Saur · Well-Known Member

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    I never thought about taking cream, I thought of it as fattening and calorie laden. Some amounts won’t hurt I suppose.
     
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  9. zand

    zand Type 2 · Expert

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    Fat doesn't make you fat. The carbs do that. If you reduce the amount of carbs you have then the fat will fill you so you don't need to snack.
     
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  10. bobrobert

    bobrobert Type 2 · Well-Known Member

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    If you have a bit of cheese that hasn't any carbs surely there won't be an insulin response?
     
  11. bulkbiker

    bulkbiker Type 2 · Master

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    For some even the smell of food can cause an insulin response.
     
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  12. bobrobert

    bobrobert Type 2 · Well-Known Member

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    Is this an attempt at humour?:)
     
  13. Jim Lahey

    Jim Lahey I reversed my Type 2 · Well-Known Member

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    Eating anything at all causes some level of insulin response. In order of descending magnitude: carbohydrate, protein, fat.
     
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  14. bulkbiker

    bulkbiker Type 2 · Master

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    Nope. I have read about it a number of times. Dr Fung I believe.
     
  15. bobrobert

    bobrobert Type 2 · Well-Known Member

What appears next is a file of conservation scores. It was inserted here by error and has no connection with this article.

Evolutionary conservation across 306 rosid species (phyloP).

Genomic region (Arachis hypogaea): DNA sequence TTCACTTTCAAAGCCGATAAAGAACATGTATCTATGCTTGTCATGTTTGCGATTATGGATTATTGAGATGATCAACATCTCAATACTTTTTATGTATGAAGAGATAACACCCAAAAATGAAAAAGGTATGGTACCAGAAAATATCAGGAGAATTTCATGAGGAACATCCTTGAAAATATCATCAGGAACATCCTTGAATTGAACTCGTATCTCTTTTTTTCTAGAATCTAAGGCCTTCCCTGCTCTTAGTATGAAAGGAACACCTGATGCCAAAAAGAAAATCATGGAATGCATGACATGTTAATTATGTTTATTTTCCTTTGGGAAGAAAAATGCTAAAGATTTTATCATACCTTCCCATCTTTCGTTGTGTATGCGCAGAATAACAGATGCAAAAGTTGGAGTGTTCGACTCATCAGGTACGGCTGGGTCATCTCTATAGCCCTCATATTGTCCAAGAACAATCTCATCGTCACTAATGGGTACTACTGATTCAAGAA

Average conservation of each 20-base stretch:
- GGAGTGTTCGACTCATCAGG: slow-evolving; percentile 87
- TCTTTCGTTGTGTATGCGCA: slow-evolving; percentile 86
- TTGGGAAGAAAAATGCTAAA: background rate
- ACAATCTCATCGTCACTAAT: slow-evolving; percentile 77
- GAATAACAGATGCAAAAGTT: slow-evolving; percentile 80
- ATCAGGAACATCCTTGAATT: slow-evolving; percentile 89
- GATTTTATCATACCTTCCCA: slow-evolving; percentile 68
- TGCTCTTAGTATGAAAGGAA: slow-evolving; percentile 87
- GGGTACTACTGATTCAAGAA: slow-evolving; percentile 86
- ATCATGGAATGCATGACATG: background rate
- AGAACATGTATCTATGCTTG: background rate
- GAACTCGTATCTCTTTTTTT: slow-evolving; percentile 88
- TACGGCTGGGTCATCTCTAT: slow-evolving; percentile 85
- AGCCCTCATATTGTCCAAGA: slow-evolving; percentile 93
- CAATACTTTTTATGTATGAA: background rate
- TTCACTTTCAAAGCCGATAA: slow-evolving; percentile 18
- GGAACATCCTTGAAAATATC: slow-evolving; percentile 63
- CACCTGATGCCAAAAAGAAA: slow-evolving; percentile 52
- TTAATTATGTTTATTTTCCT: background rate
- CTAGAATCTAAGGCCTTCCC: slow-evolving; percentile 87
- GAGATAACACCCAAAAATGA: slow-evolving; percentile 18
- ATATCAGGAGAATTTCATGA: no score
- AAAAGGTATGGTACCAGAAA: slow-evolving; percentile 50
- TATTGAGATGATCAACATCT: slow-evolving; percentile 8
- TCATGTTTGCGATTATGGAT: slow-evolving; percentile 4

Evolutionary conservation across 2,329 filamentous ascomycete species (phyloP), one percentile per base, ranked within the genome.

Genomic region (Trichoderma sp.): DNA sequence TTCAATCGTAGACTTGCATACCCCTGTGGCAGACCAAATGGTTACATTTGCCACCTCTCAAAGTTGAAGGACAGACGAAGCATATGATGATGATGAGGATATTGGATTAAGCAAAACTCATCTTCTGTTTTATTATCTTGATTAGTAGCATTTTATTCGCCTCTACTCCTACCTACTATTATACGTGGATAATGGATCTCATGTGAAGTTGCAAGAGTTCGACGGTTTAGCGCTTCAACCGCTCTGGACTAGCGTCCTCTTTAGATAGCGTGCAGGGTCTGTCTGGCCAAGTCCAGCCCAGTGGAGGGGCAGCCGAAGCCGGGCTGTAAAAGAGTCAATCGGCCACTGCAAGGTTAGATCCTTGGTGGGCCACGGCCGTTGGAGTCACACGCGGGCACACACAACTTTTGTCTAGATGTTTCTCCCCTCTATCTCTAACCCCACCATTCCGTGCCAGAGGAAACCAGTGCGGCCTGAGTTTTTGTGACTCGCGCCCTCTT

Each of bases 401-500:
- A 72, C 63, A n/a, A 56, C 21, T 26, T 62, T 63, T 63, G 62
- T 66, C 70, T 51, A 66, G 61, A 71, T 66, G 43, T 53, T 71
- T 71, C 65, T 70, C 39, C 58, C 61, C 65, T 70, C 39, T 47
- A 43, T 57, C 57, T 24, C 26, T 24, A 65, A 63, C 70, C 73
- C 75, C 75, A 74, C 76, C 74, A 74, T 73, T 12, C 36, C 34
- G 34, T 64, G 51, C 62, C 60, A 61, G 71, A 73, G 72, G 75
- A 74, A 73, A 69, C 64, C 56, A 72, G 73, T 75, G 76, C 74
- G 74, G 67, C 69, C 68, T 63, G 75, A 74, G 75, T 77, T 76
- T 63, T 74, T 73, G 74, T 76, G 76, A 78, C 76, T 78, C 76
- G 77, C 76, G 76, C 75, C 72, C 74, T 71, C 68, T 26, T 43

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    Then we are all doomed?
     
  16. zand

    zand Type 2 · Expert

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    only if we keep stuffing our faces all day. ;)
     
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  17. Guzzler

    Guzzler Type 2 · Master

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    And you can't do that with healthy fats because it is so satiating that it is almost impossible to overeat on it.
    I may have to experiment with grade A* protein though ;)
     
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  18. lucylocket61

    lucylocket61 Type 2 · Well-Known Member

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    I get a response from smelling food, and also from when i used to eat foods made with sweetner. My body reacted as if it was real sugar.

    If we dont go into the fridge, freezer, larder or whatever to smell the food, we wont trigger the response. Its like giving up smoking, in many ways. You dont stand outside with the smokers if you are trying not to smoke : )
     
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  19. bambee3

    bambee3 Type 1 · Active Member

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    Hi there, It used to be only suggested for type 1s to have three meals plus snacks to help avoid the risk of hypos. It apparently also varies between doctors and educators.
     
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  20. Mbaker

    Mbaker Type 2 (in remission!) · Well-Known Member

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    For someone "Fat" adapted, it would be difficult to eat more than twice a day. Last year I was on holiday with the family and even eating really low carb, I had to abandon 3MAD (even though I walked fasted and trained in a great gym late morning).

    I sometimes struggle on 2MAD (these are not bite size meals granted). I never need snacks, which are a modern marketing construct in standard diet land, to sell usually something with over 50% carbs / sugar. On OMAD days I always walk fasted and weight train, I like to see 2000 Fitbit calories burned by 14:00 having consumed just drinks, with food around 16:00. I can highly recommend fat adaptation.